Now Google Looks at Purchasing AOL
Last week, the tech news world was abuzz with rumors that Microsoft was looking into combining MSN with Time Warner's AOL service. This week comes news that Google is now looking into purchasing or investing in AOL as well (likely in a bid to simply aggravate Microsoft or at least drive up the price). What's amazing about AOL's sudden wellspring of suitors, of course, is that subscribers can't leave AOL fast enough, and the service is quickly becoming in danger of sinking under its own weight. Furthermore, this week, AOL opened up all of its previously-exclusive services to the Web, for free. Why the heck is anyone even interested in this?
Palm Markets Palm in New Products
This week, Palm updated its consumer-oriented Zire and business-oriented Tungsten product lines, but dropped the Zire and Tungsten brands in the process. The goal is to promote the Palm name above any particular product brands, so the new devices, dubbed Palm Z22 and Palm TX, reflect that change. "Now that we own the Palm brand again, we are more focused on promoting it," said Palm product line manager Raj Doshi. "People know us more for Palm than they do for Tungsten or Zire." Good point. But people know you even more for conceding the PDA market to Microsoft. When are you going to address that issue?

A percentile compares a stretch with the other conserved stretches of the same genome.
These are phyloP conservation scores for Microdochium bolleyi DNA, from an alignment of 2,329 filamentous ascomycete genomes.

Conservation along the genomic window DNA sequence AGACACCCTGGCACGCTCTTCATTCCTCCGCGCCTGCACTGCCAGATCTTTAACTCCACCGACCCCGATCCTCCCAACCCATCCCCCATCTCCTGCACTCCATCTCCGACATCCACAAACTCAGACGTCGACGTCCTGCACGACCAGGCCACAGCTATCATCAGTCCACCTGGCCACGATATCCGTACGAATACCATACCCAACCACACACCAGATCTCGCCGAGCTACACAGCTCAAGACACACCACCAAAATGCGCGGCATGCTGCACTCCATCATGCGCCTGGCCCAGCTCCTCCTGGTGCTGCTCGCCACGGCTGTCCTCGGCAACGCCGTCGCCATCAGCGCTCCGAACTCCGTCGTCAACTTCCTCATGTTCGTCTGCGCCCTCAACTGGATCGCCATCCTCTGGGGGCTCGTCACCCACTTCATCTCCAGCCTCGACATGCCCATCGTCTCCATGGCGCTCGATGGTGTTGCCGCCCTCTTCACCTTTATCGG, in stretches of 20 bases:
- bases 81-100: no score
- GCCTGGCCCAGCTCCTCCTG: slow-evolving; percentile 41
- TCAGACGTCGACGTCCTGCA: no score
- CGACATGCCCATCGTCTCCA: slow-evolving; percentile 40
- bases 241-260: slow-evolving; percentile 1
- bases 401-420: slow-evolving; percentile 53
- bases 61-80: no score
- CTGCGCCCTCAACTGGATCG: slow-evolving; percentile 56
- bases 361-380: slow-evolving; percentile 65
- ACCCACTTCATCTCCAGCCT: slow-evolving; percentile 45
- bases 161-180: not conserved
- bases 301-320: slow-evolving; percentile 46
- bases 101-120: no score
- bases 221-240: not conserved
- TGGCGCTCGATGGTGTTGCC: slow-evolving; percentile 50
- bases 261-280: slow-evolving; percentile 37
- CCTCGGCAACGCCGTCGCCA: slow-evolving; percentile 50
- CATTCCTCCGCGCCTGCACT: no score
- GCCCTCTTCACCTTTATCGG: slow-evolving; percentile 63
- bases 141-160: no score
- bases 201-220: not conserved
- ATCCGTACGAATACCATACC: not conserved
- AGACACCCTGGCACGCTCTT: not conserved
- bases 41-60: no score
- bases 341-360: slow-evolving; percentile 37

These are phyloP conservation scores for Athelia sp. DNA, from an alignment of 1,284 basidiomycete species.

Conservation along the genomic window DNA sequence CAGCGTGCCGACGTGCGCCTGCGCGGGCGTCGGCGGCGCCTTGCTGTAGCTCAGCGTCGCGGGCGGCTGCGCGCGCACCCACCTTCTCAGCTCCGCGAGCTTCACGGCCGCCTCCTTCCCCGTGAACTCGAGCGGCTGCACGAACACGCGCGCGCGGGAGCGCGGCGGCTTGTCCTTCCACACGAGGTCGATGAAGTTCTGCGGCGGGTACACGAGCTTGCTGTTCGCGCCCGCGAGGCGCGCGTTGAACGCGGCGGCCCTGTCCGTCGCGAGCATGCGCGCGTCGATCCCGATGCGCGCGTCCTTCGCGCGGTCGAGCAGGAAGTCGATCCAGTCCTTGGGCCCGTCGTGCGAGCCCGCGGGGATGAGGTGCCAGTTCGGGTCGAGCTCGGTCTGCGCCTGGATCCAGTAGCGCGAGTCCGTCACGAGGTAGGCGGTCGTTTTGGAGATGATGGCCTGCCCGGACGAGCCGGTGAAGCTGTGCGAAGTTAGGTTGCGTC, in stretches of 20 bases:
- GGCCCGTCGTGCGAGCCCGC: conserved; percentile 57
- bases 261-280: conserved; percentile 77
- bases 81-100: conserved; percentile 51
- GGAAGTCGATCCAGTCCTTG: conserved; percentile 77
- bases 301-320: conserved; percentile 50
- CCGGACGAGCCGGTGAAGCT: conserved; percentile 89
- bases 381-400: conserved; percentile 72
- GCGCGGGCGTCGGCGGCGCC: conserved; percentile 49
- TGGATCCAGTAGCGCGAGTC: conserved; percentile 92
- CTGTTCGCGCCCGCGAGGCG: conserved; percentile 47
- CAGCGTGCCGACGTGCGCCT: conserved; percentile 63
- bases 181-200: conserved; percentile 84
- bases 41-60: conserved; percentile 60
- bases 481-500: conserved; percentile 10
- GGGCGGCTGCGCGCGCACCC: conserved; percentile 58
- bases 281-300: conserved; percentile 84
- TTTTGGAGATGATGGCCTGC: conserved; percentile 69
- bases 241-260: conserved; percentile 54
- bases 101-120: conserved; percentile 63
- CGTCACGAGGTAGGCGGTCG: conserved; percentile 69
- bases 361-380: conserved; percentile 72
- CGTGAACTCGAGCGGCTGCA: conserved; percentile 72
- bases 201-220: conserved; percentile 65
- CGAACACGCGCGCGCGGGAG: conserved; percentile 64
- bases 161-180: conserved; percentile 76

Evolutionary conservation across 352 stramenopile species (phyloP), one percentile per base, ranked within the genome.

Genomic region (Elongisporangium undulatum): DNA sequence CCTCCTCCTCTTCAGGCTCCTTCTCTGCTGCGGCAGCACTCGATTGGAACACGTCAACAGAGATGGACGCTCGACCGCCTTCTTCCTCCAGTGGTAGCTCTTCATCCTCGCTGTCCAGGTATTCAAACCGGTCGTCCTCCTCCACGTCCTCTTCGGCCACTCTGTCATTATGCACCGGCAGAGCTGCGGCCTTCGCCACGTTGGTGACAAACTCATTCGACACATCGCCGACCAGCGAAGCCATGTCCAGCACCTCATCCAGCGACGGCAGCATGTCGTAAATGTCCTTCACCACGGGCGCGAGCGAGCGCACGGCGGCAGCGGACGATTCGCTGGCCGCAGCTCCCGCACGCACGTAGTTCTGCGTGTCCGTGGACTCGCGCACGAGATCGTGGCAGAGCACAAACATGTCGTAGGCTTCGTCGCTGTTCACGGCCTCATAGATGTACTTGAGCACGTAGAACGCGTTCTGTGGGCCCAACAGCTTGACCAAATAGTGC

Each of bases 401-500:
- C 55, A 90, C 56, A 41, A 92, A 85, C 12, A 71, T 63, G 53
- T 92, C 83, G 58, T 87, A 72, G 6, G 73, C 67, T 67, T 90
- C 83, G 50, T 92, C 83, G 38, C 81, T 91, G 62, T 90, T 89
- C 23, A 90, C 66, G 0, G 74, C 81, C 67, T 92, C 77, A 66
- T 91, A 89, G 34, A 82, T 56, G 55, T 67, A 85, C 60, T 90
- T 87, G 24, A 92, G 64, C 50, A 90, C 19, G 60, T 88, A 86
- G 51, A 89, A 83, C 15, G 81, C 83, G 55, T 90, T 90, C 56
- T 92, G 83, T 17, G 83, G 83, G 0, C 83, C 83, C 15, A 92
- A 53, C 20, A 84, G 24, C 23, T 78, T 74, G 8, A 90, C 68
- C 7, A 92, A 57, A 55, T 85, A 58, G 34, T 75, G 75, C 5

We Got 9, Count 'Em, 9 Security Bulletins This Week
This is kind of odd, but when Microsoft released a whopping 9 security bulletins earlier this week, I, uh, forgot to write about it. Part of the problem of course, is that this kind of thing is tiring. Every month, we get an amazing collection of mind-numbing security fixes, and it's always the same thing: Windows blah blah blah, Internet Explorer blah blah blah. Also, it was sort of a busy week, and as with terror alerts these days, security bulletins just don't get the attention they used to get. Maybe we're getting numb to it. Anyway, chances are you've got updates waiting on Windows Update, unless of course you wisely enabled Automatic Updates. Be safe.